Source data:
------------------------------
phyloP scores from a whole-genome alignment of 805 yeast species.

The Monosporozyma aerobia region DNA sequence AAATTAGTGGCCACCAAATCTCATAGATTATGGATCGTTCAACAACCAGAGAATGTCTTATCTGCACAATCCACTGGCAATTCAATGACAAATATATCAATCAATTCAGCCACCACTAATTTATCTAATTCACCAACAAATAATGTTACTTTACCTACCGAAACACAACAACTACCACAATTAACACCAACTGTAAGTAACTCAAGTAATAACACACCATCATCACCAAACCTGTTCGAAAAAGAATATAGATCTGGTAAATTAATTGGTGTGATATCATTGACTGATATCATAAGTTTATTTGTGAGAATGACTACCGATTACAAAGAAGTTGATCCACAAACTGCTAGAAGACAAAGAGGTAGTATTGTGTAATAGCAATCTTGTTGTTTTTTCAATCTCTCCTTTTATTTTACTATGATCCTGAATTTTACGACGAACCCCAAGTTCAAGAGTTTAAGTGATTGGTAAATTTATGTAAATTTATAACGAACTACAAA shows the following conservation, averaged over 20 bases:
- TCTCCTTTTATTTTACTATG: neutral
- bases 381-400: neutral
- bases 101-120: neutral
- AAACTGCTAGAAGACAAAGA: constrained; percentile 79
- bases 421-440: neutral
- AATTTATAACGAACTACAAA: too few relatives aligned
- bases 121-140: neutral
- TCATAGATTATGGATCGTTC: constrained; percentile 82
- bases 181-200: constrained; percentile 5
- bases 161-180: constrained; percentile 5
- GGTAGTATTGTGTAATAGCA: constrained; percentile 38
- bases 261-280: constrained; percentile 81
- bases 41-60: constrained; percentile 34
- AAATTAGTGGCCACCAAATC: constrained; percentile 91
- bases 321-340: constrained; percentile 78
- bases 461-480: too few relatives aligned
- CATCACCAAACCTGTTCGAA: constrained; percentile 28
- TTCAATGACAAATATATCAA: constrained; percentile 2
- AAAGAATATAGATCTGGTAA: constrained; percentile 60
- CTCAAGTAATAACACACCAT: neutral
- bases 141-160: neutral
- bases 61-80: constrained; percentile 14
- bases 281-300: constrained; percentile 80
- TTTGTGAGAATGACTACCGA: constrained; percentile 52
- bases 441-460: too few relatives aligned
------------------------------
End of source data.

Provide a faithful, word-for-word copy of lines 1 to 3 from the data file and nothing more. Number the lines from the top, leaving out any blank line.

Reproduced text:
phyloP scores from a whole-genome alignment of 805 yeast species.

The Monosporozyma aerobia region DNA sequence AAATTAGTGGCCACCAAATCTCATAGATTATGGATCGTTCAACAACCAGAGAATGTCTTATCTGCACAATCCACTGGCAATTCAATGACAAATATATCAATCAATTCAGCCACCACTAATTTATCTAATTCACCAACAAATAATGTTACTTTACCTACCGAAACACAACAACTACCACAATTAACACCAACTGTAAGTAACTCAAGTAATAACACACCATCATCACCAAACCTGTTCGAAAAAGAATATAGATCTGGTAAATTAATTGGTGTGATATCATTGACTGATATCATAAGTTTATTTGTGAGAATGACTACCGATTACAAAGAAGTTGATCCACAAACTGCTAGAAGACAAAGAGGTAGTATTGTGTAATAGCAATCTTGTTGTTTTTTCAATCTCTCCTTTTATTTTACTATGATCCTGAATTTTACGACGAACCCCAAGTTCAAGAGTTTAAGTGATTGGTAAATTTATGTAAATTTATAACGAACTACAAA shows the following conservation, averaged over 20 bases:
- TCTCCTTTTATTTTACTATG: neutral